The county now saves 37 cents per gallon, or $360,000 annually, by producing its own milk compared with buying it wholesale, Wetzel said. Although some prisoners say they would prefer beer, state law requires the jail to offer each inmate 16 ounces of milk a day.

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The 420 black-and-white Holsteins produce 66,946 gallons per month, or 77% of the milk consumed by the county’s 22,000 inmates. Another 14,457 gallons produced monthly by these incarcerated cows is served to some of the youngsters housed in county probation camps and residence halls.

To supply all the milk legally required for a rapidly increasing inmate population, 605 more cows and additional milking machines, grain storage tanks and pasteurization equipment must be purchased by 1997, officials at the Castaic jail said. With 1,025 cows, the jail dairy would have 25 more cows than High Desert Dairy of Lancaster, now the biggest milk producer in the county.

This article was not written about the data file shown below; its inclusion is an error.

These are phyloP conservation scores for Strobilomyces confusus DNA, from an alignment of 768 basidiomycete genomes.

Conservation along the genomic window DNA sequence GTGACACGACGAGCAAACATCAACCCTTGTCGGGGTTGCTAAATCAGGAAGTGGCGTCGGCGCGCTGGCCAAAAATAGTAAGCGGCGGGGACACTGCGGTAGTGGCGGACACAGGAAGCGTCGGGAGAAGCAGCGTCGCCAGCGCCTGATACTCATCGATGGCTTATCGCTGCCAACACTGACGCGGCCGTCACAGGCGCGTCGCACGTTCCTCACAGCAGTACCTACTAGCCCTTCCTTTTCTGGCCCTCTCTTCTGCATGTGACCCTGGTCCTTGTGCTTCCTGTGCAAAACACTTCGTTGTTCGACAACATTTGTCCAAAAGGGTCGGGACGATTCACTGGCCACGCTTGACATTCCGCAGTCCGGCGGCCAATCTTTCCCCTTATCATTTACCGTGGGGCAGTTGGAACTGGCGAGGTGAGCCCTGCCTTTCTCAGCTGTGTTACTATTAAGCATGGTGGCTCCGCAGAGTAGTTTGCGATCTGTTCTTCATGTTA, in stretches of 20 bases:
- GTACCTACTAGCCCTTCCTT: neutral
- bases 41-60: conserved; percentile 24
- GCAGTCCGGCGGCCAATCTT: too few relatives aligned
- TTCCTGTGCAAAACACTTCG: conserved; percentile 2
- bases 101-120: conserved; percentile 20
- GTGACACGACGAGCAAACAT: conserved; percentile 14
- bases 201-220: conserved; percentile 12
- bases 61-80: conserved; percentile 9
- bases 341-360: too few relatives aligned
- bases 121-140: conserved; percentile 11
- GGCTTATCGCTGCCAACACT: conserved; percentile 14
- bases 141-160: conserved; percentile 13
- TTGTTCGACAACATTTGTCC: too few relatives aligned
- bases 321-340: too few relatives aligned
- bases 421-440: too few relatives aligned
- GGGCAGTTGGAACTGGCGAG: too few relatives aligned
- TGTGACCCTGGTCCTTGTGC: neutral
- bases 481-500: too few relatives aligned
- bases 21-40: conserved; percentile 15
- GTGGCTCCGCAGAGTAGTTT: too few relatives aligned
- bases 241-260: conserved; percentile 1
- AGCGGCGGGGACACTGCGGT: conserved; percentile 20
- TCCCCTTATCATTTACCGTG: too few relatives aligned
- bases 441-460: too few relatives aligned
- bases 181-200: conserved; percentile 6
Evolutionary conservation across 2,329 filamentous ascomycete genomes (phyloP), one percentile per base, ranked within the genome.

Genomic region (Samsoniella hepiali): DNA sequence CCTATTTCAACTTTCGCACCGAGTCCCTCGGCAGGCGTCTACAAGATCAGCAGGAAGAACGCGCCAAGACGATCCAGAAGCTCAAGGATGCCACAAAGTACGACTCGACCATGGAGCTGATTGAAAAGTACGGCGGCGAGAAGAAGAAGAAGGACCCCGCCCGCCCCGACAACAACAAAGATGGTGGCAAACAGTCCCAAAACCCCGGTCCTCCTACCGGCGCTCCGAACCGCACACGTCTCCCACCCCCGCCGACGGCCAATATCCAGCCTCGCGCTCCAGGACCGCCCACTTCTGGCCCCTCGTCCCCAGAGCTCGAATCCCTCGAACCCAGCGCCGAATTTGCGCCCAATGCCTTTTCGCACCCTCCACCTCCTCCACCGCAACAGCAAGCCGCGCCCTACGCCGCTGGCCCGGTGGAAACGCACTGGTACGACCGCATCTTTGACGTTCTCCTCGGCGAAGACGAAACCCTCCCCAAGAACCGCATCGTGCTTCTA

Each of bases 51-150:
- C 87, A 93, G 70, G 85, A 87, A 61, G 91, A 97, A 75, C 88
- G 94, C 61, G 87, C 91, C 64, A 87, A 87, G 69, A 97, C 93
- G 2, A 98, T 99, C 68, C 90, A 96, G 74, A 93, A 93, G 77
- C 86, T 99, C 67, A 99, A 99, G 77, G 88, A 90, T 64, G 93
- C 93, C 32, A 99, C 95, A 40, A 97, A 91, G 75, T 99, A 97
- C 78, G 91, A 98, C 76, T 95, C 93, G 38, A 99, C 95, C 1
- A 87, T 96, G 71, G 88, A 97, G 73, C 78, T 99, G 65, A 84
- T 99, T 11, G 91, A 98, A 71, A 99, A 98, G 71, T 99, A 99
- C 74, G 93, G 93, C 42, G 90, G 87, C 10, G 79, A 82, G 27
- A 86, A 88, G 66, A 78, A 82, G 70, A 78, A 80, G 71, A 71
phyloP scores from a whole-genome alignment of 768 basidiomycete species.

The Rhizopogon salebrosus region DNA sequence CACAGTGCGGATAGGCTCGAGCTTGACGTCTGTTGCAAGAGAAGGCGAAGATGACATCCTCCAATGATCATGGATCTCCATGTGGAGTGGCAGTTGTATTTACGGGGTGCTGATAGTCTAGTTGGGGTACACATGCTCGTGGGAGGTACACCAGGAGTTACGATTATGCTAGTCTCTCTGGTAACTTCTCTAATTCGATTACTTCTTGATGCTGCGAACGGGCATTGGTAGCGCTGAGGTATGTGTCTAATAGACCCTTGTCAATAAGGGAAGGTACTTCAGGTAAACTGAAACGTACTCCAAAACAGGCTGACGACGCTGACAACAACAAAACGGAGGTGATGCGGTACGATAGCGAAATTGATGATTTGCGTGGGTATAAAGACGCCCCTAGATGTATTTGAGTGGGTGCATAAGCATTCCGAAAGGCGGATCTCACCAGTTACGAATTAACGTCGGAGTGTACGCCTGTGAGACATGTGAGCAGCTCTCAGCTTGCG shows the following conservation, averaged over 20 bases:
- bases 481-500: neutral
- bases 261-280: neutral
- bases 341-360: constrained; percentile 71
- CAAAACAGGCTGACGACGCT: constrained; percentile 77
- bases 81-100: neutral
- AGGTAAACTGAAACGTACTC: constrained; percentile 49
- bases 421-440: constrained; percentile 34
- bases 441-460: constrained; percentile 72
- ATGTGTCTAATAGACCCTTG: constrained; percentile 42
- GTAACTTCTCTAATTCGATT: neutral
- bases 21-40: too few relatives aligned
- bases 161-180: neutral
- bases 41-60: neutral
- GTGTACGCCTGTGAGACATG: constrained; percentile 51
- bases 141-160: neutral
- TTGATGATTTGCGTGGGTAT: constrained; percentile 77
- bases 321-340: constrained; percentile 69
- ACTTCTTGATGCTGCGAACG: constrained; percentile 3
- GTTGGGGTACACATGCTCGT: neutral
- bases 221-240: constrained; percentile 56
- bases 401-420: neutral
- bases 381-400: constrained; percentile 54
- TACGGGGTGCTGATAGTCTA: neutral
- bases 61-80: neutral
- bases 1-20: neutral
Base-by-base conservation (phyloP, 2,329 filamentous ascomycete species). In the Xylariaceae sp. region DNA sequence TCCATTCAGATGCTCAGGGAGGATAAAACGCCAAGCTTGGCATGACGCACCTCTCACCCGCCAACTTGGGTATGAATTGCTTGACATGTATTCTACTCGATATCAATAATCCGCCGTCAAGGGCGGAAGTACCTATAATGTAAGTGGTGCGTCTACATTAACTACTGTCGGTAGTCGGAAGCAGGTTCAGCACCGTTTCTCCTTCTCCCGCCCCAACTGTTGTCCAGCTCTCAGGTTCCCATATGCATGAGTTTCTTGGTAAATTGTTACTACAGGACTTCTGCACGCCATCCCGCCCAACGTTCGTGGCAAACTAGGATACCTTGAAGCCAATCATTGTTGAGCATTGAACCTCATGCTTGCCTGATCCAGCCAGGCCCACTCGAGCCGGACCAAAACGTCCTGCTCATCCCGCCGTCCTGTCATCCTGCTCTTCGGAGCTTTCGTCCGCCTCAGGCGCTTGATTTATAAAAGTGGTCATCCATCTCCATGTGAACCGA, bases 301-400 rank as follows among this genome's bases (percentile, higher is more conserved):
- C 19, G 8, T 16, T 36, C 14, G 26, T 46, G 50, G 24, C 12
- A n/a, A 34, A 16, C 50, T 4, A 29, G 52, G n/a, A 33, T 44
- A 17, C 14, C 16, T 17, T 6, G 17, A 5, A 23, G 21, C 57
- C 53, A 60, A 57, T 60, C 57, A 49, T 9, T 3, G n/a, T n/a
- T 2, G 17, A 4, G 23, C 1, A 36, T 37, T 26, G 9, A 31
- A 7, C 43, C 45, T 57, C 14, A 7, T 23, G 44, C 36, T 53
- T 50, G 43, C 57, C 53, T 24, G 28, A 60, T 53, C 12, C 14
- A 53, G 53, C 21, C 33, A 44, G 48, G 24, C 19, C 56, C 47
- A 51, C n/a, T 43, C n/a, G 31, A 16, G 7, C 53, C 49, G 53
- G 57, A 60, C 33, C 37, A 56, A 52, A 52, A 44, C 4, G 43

Jail officials said the expansion program would pay for itself in four years. But it may be difficult for the financially strapped county to advance the funds, said a spokesman for Supervisor Mike Antonovich, who represents the area.

“The long-range value of this stares you right in the face, but it’s a matter of finding the money without hurting other crucial services,” said Dawson Oppenheimer, Antonovich’s press deputy. “We’d be interested in a very, very careful search for the funds.”

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If 605 more cows were to join the bovines behind bars, it would take 20 hours to milk them all twice a day, compared with the 12 hours that it takes now, Wetzel said. Even with the present herd, the dairy is staffed 22 hours a day, seven days a week, by 100 inmates and six employees working in shifts.